The Jewelry Industry’s Design Dilemma

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Walk into many jewelry manufacturing plants around the world – perhaps even most – and you’ll see lowest-common-denominator design processes taking place.

You’ll encounter it in conference rooms, where retail buyers are reviewing the designs they saw at the jewelry show in Las Vegas, or Hong Kong, or Basel; asking if the manufacturing team can knock off their favorite looks from the exhibitions.

You’ll see it in offices, where a designer’s work is being picked apart by sales staff, who are suggesting that a few more diamonds on the halo, or down the shoulder, or a blackened metal, or a more pointy-tipped prong, are necessary; that these are the elements that seem to be selling in the market.

Then, the top sales guy takes the designs back to his desk and returns a day later with images pulled off a Google search, cut and taped together to demonstrate what he thinks they should be selling.

Here’s a simple rule about market value to consider: If all the products in the market are essentially the same, then the only thing any customer will care about is price. Once customers only care about price, the market starts bleeding value. What is left after this occurs? Simply the sum of the parts; in this case, the market value of the gemstones and precious metals. After that, returning the market to a state of added value is extremely painful, if not impossible.

What Happens When Innovation Disappears?

This isn’t even new news. The jewelry industry has been marching down this path for some time.

The results are showing in an independent retail segment that is struggling to compete with online sellers and non-traditional jewelry sellers. It is tempting to write off the struggles at jewelry retail as being the same as the struggles at all retail – and to a certain extent, they are – but to do so ignores a corollary problem. Walk into any jewelry store anywhere, and you are likely to see the same cases filled with solitaires, solitaires with halos, solitaires with double halos, diamond studs, and three-stone rings. Yes, there will always be demand for jewelry basics, but have we become too . . . well . . . basic? Consumers have been trained to expect that they will not see anything new or different at the jewelry store, so they do comparison research online and negotiate prices.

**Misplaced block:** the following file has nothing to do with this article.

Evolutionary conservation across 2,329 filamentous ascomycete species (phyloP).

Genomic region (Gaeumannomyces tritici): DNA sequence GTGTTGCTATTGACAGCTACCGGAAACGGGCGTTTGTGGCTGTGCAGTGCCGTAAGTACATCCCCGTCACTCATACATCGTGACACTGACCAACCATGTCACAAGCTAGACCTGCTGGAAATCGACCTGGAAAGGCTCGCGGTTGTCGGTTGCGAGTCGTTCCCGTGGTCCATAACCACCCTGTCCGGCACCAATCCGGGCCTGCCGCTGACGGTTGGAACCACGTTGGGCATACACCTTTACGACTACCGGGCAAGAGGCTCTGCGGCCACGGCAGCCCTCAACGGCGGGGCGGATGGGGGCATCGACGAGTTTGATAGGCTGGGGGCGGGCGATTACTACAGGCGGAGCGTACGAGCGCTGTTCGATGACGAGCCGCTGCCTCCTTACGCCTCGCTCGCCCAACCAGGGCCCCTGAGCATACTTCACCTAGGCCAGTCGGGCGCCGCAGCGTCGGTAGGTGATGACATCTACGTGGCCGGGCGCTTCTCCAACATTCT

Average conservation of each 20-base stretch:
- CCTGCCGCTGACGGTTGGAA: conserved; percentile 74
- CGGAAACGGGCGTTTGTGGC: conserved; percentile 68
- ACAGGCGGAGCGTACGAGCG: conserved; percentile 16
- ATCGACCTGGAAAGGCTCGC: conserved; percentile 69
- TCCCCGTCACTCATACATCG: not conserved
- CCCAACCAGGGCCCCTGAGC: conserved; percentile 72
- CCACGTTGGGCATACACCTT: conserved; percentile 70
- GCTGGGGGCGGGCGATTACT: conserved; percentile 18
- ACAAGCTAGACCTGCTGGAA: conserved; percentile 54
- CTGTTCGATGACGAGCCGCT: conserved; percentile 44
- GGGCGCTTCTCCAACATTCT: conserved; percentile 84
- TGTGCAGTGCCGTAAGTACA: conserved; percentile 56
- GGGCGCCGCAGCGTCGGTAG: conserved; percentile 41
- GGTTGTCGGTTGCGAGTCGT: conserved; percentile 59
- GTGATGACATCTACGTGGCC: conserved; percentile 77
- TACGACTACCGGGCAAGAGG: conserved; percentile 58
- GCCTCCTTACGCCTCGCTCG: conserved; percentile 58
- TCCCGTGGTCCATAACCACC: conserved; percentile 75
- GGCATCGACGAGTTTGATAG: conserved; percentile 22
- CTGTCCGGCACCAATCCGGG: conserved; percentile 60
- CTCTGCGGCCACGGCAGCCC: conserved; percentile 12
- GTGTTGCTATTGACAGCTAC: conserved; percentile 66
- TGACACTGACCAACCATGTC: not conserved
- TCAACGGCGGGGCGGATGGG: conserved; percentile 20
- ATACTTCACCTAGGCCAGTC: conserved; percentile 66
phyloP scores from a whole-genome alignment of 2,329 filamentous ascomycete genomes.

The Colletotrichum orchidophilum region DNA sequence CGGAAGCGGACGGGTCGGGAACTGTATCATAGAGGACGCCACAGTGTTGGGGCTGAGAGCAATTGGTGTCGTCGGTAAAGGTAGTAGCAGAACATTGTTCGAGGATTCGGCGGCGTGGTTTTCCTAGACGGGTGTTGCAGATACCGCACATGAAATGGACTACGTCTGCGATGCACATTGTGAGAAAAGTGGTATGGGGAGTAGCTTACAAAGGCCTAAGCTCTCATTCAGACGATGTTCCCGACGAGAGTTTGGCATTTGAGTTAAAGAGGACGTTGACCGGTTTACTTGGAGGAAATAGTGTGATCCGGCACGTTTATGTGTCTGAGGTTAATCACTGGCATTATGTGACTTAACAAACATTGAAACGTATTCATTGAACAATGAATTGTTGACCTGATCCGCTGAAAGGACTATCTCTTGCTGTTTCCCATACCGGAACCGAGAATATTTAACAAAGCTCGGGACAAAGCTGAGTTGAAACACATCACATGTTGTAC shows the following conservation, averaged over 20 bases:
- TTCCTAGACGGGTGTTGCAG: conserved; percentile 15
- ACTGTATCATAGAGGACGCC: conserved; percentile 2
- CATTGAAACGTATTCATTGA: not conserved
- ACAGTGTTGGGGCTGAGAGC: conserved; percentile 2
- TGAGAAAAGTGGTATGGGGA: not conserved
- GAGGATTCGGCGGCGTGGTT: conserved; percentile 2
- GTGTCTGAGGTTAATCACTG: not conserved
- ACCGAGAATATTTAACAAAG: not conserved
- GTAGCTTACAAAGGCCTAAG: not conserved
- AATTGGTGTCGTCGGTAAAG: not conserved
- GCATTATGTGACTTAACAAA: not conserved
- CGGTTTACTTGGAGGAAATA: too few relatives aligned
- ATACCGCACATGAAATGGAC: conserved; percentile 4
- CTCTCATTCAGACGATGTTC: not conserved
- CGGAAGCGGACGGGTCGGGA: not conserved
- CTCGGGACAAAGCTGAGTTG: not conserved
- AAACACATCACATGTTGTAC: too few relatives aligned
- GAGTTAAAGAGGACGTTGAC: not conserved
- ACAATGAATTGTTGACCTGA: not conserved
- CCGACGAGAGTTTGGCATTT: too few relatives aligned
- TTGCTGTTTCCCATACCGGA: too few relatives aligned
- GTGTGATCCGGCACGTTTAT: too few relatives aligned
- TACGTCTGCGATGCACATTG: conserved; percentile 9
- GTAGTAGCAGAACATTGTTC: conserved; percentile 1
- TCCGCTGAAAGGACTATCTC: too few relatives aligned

The jewelry industry has a jewelry manufacturing sector that does not innovate. Yes, there are pockets of innovation – you’ll see them profiled in this column in the coming weeks and months. But the dominant focus of the jewelry manufacturing sector has been to perfect the pumping-out of parts, the mechanization of what was hand work for nearly a millennium, and the reduction reduction reduction of labor costs. Which, when you consider it, should really make you scratch your head. When the item you are making consists of $700 worth of gold, $2,800 worth of gemstones, and $80 worth of labor (and this is before the U.S. started exporting jewelry jobs), how much can a company gain by focusing so much energy on lowering labor costs?

What are the Opportunities for Value Add?

Please don’t misunderstand. No manufacturer should spend more money on labor than necessary relative to their brand strategy, and working to improve efficiencies and reduce errors is extremely important work.

But is it possible that the jewelry industry threw all its eggs into the efficiency basket? Is it possible that it turned 100% of its attention to reducing production costs and increasing output, and in the process failed to attend to that other extremely important aspect of value add: Design?